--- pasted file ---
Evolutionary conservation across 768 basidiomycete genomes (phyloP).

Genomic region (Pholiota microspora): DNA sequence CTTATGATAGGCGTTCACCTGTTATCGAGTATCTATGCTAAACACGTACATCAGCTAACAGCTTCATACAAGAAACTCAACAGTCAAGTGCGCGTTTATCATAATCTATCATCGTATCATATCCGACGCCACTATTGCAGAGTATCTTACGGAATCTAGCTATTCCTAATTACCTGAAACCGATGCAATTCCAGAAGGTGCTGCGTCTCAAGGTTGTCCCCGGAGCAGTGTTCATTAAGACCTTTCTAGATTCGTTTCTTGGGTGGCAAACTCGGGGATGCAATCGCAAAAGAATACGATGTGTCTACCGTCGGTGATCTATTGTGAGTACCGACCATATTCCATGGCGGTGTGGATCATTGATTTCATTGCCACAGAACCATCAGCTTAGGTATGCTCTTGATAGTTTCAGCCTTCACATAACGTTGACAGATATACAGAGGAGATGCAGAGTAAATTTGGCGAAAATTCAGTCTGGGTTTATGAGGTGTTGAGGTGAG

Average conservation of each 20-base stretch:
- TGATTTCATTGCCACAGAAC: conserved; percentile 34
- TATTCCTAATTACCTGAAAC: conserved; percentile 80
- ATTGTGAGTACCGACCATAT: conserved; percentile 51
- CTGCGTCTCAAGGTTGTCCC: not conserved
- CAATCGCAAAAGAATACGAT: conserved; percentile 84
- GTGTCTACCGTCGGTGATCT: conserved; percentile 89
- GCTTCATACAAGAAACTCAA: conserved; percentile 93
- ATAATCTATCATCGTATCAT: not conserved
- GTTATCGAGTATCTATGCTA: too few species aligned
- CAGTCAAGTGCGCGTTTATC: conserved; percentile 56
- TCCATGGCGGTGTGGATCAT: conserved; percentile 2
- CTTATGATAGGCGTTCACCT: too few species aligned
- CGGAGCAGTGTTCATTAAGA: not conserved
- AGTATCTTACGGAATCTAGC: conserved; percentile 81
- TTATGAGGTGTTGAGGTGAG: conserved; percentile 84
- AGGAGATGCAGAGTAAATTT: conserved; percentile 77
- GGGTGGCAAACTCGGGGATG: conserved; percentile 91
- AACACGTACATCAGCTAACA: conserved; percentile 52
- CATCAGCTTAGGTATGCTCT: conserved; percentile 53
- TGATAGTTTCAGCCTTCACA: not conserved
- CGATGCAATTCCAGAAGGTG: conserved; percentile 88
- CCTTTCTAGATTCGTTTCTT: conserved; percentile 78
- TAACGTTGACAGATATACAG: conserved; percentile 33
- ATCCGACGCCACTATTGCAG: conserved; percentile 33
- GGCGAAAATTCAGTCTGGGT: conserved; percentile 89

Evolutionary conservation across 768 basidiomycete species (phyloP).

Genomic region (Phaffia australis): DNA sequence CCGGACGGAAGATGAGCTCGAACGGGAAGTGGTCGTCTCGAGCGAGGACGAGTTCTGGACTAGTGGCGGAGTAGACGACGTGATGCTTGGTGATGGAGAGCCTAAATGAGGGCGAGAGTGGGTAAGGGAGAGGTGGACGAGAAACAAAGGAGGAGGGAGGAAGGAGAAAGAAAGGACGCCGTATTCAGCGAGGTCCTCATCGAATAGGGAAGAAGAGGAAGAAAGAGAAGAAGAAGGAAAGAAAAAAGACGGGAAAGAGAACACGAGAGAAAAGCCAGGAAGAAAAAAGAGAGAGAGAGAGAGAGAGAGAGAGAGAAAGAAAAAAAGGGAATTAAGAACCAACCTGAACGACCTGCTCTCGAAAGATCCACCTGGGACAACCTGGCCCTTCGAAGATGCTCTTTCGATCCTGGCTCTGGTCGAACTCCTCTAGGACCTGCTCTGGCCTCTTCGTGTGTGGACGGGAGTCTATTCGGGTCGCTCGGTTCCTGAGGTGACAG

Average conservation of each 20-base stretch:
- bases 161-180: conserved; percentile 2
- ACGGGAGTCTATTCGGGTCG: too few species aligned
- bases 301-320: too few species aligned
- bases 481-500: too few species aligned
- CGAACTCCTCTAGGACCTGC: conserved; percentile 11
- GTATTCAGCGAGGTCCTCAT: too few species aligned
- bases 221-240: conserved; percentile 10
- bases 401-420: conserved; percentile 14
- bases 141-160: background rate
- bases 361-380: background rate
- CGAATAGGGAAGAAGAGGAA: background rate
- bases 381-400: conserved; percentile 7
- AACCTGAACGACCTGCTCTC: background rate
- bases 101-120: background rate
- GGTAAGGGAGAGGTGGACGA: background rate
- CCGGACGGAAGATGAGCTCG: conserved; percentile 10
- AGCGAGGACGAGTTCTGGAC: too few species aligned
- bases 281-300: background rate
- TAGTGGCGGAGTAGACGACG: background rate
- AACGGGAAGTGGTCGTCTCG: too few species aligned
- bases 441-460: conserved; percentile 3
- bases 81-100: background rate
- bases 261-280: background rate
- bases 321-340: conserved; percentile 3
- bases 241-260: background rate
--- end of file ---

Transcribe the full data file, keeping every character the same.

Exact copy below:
Evolutionary conservation across 768 basidiomycete genomes (phyloP).

Genomic region (Pholiota microspora): DNA sequence CTTATGATAGGCGTTCACCTGTTATCGAGTATCTATGCTAAACACGTACATCAGCTAACAGCTTCATACAAGAAACTCAACAGTCAAGTGCGCGTTTATCATAATCTATCATCGTATCATATCCGACGCCACTATTGCAGAGTATCTTACGGAATCTAGCTATTCCTAATTACCTGAAACCGATGCAATTCCAGAAGGTGCTGCGTCTCAAGGTTGTCCCCGGAGCAGTGTTCATTAAGACCTTTCTAGATTCGTTTCTTGGGTGGCAAACTCGGGGATGCAATCGCAAAAGAATACGATGTGTCTACCGTCGGTGATCTATTGTGAGTACCGACCATATTCCATGGCGGTGTGGATCATTGATTTCATTGCCACAGAACCATCAGCTTAGGTATGCTCTTGATAGTTTCAGCCTTCACATAACGTTGACAGATATACAGAGGAGATGCAGAGTAAATTTGGCGAAAATTCAGTCTGGGTTTATGAGGTGTTGAGGTGAG

Average conservation of each 20-base stretch:
- TGATTTCATTGCCACAGAAC: conserved; percentile 34
- TATTCCTAATTACCTGAAAC: conserved; percentile 80
- ATTGTGAGTACCGACCATAT: conserved; percentile 51
- CTGCGTCTCAAGGTTGTCCC: not conserved
- CAATCGCAAAAGAATACGAT: conserved; percentile 84
- GTGTCTACCGTCGGTGATCT: conserved; percentile 89
- GCTTCATACAAGAAACTCAA: conserved; percentile 93
- ATAATCTATCATCGTATCAT: not conserved
- GTTATCGAGTATCTATGCTA: too few species aligned
- CAGTCAAGTGCGCGTTTATC: conserved; percentile 56
- TCCATGGCGGTGTGGATCAT: conserved; percentile 2
- CTTATGATAGGCGTTCACCT: too few species aligned
- CGGAGCAGTGTTCATTAAGA: not conserved
- AGTATCTTACGGAATCTAGC: conserved; percentile 81
- TTATGAGGTGTTGAGGTGAG: conserved; percentile 84
- AGGAGATGCAGAGTAAATTT: conserved; percentile 77
- GGGTGGCAAACTCGGGGATG: conserved; percentile 91
- AACACGTACATCAGCTAACA: conserved; percentile 52
- CATCAGCTTAGGTATGCTCT: conserved; percentile 53
- TGATAGTTTCAGCCTTCACA: not conserved
- CGATGCAATTCCAGAAGGTG: conserved; percentile 88
- CCTTTCTAGATTCGTTTCTT: conserved; percentile 78
- TAACGTTGACAGATATACAG: conserved; percentile 33
- ATCCGACGCCACTATTGCAG: conserved; percentile 33
- GGCGAAAATTCAGTCTGGGT: conserved; percentile 89

Evolutionary conservation across 768 basidiomycete species (phyloP).

Genomic region (Phaffia australis): DNA sequence CCGGACGGAAGATGAGCTCGAACGGGAAGTGGTCGTCTCGAGCGAGGACGAGTTCTGGACTAGTGGCGGAGTAGACGACGTGATGCTTGGTGATGGAGAGCCTAAATGAGGGCGAGAGTGGGTAAGGGAGAGGTGGACGAGAAACAAAGGAGGAGGGAGGAAGGAGAAAGAAAGGACGCCGTATTCAGCGAGGTCCTCATCGAATAGGGAAGAAGAGGAAGAAAGAGAAGAAGAAGGAAAGAAAAAAGACGGGAAAGAGAACACGAGAGAAAAGCCAGGAAGAAAAAAGAGAGAGAGAGAGAGAGAGAGAGAGAGAAAGAAAAAAAGGGAATTAAGAACCAACCTGAACGACCTGCTCTCGAAAGATCCACCTGGGACAACCTGGCCCTTCGAAGATGCTCTTTCGATCCTGGCTCTGGTCGAACTCCTCTAGGACCTGCTCTGGCCTCTTCGTGTGTGGACGGGAGTCTATTCGGGTCGCTCGGTTCCTGAGGTGACAG

Average conservation of each 20-base stretch:
- bases 161-180: conserved; percentile 2
- ACGGGAGTCTATTCGGGTCG: too few species aligned
- bases 301-320: too few species aligned
- bases 481-500: too few species aligned
- CGAACTCCTCTAGGACCTGC: conserved; percentile 11
- GTATTCAGCGAGGTCCTCAT: too few species aligned
- bases 221-240: conserved; percentile 10
- bases 401-420: conserved; percentile 14
- bases 141-160: background rate
- bases 361-380: background rate
- CGAATAGGGAAGAAGAGGAA: background rate
- bases 381-400: conserved; percentile 7
- AACCTGAACGACCTGCTCTC: background rate
- bases 101-120: background rate
- GGTAAGGGAGAGGTGGACGA: background rate
- CCGGACGGAAGATGAGCTCG: conserved; percentile 10
- AGCGAGGACGAGTTCTGGAC: too few species aligned
- bases 281-300: background rate
- TAGTGGCGGAGTAGACGACG: background rate
- AACGGGAAGTGGTCGTCTCG: too few species aligned
- bases 441-460: conserved; percentile 3
- bases 81-100: background rate
- bases 261-280: background rate
- bases 321-340: conserved; percentile 3
- bases 241-260: background rate